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The United Kingdom’s regulator for insurance and financial services — the Financial Conduct Authority — last year brought a test case on behalf of commercial policyholders against various insurers regarding COVID-19 claims under property damage business interruption policies. The FCA case, which found mainly for the policyholders, has implications and consequences for the global insurance industry.
The FCA case, which went straight to the U.K.’s highest court, provides some clarity concerning coverage, and this clarity will be reflected in insurance policies in the future. This will help policyholders to make informed decisions about coverage for infectious disease risks; although it now appears that decision may actually be out of their hands.
Many insurance leaders have argued that systemic risks, such as global pandemics, may be more appropriate for governments to take rather than insurers. If such coverage were to be provided by the insurance industry, pricing would become an issue. Insurers are being honest about decisions to exclude pandemic coverage from future policies, for many, that was always the intention anyway. Even specialist non-damage business interruption policies exclude pandemic.
The U.K. FCA case was groundbreaking — some say radical — but it could not cover all bases. According to the FCA, there were more than 60 insurers involved, with 700 different types of policies, and over 370,000 policyholders were affected. It has, therefore, been of incredible significance. There were 21 policies chosen to be representative for the actual case. The process was expedited and significant savings in time and money were achieved.
The main coverage extension clauses reviewed by the court were:
There were some key findings that have far-reaching implications for future insurance cover and claims around the world, including:
Extension vs. exclusion
Extensions expressly provided now take precedence over general exclusions. In the future, insurers will need to make intention absolutely clear and link those exclusions directly to specific extension clauses.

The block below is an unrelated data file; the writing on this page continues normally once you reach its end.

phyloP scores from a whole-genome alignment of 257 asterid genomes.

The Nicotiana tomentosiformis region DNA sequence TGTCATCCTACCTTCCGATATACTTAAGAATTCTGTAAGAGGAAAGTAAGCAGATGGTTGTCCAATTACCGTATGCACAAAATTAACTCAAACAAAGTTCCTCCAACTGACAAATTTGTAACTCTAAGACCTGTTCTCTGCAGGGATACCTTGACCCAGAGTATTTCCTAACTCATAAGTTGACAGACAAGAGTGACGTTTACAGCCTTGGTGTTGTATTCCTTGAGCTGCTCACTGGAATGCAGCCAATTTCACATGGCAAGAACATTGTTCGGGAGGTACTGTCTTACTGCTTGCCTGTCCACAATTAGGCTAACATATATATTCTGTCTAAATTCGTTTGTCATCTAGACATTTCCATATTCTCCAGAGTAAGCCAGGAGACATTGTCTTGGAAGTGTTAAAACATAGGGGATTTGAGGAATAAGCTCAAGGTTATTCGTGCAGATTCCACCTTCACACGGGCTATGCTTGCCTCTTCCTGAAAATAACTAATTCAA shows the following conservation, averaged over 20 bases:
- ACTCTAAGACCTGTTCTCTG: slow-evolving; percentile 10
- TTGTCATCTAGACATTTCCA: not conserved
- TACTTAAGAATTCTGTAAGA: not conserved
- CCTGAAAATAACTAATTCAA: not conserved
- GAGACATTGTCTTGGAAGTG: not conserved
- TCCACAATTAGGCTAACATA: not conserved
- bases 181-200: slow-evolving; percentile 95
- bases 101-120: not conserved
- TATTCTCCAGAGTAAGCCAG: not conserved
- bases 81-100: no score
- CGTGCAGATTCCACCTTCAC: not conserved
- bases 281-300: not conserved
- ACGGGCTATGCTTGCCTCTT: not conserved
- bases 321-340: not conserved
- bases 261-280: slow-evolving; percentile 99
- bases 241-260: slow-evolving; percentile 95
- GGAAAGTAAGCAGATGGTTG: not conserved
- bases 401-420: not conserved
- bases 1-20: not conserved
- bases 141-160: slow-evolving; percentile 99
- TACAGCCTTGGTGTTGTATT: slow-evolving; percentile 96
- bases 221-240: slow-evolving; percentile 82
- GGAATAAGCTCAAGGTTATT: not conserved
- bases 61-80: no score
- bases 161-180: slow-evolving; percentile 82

Orient-Express Hotels case and the complexity of the trends clause
The decision in the FCA case overruled a precedent set by the 2010 Orient-Express Hotels Limited v. Assicurazioni Generali Spa case, despite some of the judges being common to both cases. In Orient-Express, there was damage to a hotel in New Orleans following hurricanes Rita and Katrina in 2005. The disputed business interruption loss is calculated by comparing expected revenue with actual revenue. Expected revenue should reflect trends in the business in a ‘but for’ scenario — the FCA case referred to this as the “counterfactual.”
The Orient-Express decision stated that expected revenue should be ‘but for the damage’ using a strict interpretation of the wording (instead of ‘but for’ the hurricane). With minimal damage, this left the claim much lower. It assumed that the hotel and its expected revenue would have been impacted by the hurricane in any event, whether the hotel was damaged or not. The trend therefore reflected the devastation already created by the hurricane, and expected revenue was much lower as a result.
The FCA case found that expected revenue should, in fact, be “but for” the insured peril (not the damage). Orient-Express losses should have been much higher; expected revenue should have been ‘but for’ the hurricane. In the FCA case, it was “but for” the disease, therefore stripping out the impact of the pandemic and the lockdowns from expected revenue. This massively increases the calculation of loss. A decision that now provides clarity for all involved.
If the impact of the insured peril is apparent in the performance of the business before the policy is triggered, that trend should not be included in the calculation of expected revenue in the counterfactual. A logical decision, as the aim of the insurance is to put the insured back in the position they would have been before the loss.